Peter the Hermit
In 1095 Pope Urban II, in response to a plea for help from the Byzantine Emperor Alexius I, called on all Christians to travel to the Holy Land and free it from the Muslims. His call for what became known as the Crusade was wildly successful, partly because it was spread widely by itinerant preachers. Peter, a priest of Amiens, was one such preacher who gathered a huge following. With a red cross sewn to their clothes to mark them as pilgrims, thousands of common people left their lives in Europe and followed him east.
With little food and almost no money, this horde of peasants was forced to live off the land as they passed, and caused enormous damage to the countryside as they passed. In Hungary, the Peasant's Crusade earned the enmity of King Coloman by sacking the town of Semlin, and when they crossed into the Byzantine Empire they fired the city of Belgrade. Under the orders of Alexius I, Byzantine troops attacked the peasant army, but the survivors were allowed to approach (but not enter) Constantinople.
Peter the Hermit successfully negotiated passage across the Bosphorus, where his "army" met with a smaller, more professional force under Walter the Penniless. Rather than wait for the armies which were making their way east, Peter and Walter marched blindly inland and attacked the Turks. While Walter invested the castle of Xerigordon, Peter's mostly French force, striking from the Byzantine garrison of Civetot, ravaged the lands around Nicaea, which they lacked the engines to besiege. After returning to Civetot and selling their plunder to the Byzantines, Peter led his men back into Turkish territory.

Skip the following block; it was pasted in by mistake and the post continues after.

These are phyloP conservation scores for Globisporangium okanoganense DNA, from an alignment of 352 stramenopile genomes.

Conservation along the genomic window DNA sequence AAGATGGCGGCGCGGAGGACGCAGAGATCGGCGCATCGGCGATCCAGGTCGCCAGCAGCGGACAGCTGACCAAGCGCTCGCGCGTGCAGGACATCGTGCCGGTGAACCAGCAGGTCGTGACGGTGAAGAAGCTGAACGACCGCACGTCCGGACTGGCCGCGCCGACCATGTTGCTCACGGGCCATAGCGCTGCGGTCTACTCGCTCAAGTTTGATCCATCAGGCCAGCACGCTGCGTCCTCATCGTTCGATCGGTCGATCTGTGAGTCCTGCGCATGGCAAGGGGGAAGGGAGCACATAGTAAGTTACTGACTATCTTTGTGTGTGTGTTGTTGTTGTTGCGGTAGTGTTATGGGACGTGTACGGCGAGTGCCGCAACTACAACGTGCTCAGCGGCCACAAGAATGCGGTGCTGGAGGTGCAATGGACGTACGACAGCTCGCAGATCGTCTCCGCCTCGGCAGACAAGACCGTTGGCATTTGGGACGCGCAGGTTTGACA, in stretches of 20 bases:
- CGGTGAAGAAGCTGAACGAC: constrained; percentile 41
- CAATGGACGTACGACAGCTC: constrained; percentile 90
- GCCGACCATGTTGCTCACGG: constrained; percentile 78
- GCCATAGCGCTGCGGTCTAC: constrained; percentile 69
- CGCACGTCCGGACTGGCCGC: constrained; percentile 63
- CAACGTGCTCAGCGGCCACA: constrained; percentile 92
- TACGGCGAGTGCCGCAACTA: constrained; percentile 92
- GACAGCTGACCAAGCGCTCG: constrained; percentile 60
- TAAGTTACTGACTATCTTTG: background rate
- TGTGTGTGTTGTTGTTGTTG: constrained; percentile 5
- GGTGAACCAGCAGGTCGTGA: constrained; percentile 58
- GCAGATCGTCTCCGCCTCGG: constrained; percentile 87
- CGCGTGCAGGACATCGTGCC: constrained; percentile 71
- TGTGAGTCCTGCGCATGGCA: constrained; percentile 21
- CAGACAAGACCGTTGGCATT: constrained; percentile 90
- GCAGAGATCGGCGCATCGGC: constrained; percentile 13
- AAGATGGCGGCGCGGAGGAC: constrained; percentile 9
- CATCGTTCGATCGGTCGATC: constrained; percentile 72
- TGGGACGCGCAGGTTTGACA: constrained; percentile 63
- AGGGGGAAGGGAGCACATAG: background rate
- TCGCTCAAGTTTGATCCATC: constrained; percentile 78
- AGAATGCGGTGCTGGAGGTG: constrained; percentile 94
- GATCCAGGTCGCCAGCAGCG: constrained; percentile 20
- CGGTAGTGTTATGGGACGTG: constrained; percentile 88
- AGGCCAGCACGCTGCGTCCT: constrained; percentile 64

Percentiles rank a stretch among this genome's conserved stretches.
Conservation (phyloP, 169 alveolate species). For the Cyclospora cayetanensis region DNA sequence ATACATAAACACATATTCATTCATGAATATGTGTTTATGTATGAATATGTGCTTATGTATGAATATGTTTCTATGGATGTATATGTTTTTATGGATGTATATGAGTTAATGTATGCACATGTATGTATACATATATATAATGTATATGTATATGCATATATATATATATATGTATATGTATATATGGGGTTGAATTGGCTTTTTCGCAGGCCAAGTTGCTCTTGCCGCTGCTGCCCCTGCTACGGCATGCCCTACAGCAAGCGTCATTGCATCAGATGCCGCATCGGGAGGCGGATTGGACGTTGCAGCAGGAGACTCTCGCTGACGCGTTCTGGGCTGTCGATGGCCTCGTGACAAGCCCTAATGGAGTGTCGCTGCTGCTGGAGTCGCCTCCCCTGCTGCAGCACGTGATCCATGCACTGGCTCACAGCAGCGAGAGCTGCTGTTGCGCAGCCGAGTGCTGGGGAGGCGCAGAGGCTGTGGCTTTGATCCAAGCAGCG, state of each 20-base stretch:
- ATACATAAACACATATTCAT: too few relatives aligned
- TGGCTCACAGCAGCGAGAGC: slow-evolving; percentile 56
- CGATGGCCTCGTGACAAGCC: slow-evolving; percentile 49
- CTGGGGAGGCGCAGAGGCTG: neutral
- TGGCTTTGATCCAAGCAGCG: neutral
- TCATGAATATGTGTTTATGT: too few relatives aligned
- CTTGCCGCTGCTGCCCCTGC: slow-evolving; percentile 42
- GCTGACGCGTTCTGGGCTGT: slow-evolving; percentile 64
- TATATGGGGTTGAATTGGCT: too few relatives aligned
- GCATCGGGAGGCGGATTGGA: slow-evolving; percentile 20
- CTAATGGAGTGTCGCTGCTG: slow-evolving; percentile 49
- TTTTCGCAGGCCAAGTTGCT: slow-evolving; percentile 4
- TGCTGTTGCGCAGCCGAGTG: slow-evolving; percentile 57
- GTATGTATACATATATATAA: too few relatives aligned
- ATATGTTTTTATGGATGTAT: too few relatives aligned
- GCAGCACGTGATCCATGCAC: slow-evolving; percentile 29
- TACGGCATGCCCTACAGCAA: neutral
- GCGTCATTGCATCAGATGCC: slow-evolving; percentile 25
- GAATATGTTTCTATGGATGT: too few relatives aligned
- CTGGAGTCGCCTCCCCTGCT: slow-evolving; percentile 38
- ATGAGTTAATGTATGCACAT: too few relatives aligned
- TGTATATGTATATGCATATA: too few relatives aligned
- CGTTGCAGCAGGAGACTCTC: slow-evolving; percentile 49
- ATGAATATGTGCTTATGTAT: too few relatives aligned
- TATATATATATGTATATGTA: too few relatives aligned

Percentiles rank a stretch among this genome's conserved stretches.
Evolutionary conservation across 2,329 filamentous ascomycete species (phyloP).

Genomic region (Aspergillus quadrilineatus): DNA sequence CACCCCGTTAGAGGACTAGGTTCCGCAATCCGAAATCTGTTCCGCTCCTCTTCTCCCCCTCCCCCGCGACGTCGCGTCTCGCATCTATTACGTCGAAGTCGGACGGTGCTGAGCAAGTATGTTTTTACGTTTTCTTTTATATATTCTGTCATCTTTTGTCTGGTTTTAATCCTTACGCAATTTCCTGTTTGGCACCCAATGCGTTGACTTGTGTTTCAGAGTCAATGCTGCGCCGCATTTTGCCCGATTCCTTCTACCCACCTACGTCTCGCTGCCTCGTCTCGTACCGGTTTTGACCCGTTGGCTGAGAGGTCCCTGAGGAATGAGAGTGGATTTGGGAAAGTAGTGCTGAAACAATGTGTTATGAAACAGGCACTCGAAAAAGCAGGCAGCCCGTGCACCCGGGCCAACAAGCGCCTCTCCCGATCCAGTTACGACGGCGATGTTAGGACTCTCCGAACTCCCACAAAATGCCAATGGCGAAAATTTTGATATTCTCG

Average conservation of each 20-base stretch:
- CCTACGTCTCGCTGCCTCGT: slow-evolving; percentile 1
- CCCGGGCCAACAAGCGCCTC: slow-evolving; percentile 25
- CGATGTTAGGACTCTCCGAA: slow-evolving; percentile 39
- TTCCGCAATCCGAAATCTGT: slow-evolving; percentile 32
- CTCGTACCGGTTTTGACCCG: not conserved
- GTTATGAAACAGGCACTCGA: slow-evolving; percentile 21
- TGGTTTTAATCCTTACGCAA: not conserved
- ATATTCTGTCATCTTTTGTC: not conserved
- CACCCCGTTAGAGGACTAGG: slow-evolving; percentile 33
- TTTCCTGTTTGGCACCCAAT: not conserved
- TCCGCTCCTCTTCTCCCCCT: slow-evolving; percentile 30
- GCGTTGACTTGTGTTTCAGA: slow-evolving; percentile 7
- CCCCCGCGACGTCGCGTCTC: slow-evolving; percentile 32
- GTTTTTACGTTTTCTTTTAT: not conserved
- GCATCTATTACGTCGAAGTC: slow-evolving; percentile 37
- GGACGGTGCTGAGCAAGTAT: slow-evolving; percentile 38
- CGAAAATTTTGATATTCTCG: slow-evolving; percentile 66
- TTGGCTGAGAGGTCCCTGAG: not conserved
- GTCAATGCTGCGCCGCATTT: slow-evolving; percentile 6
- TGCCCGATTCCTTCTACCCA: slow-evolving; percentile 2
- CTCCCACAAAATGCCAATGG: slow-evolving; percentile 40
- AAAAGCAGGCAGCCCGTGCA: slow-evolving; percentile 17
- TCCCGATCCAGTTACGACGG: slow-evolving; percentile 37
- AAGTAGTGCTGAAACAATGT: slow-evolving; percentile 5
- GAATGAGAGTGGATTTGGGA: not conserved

Only a few miles from camp, Peter's poorly-armed and undisciplined force were ambushed by Turkish soldiers and slaughtered. A handful of survivors, including Peter himself, managed to escape to Civetot and eventually made their way back to Constantinople, where they waited for the rest of the Crusaders.
Peter the Hermit resumed the crusade in the councils of the lords, but was of little importance. Except for a notable speech boosting morale at the siege of Antioch, he is little-mentioned in the histories afterwards. It appears that, after the fall of Jerusalem, he returned to France and founded a church of the Holy Sepulchre, where he served as prior until his death in 1131.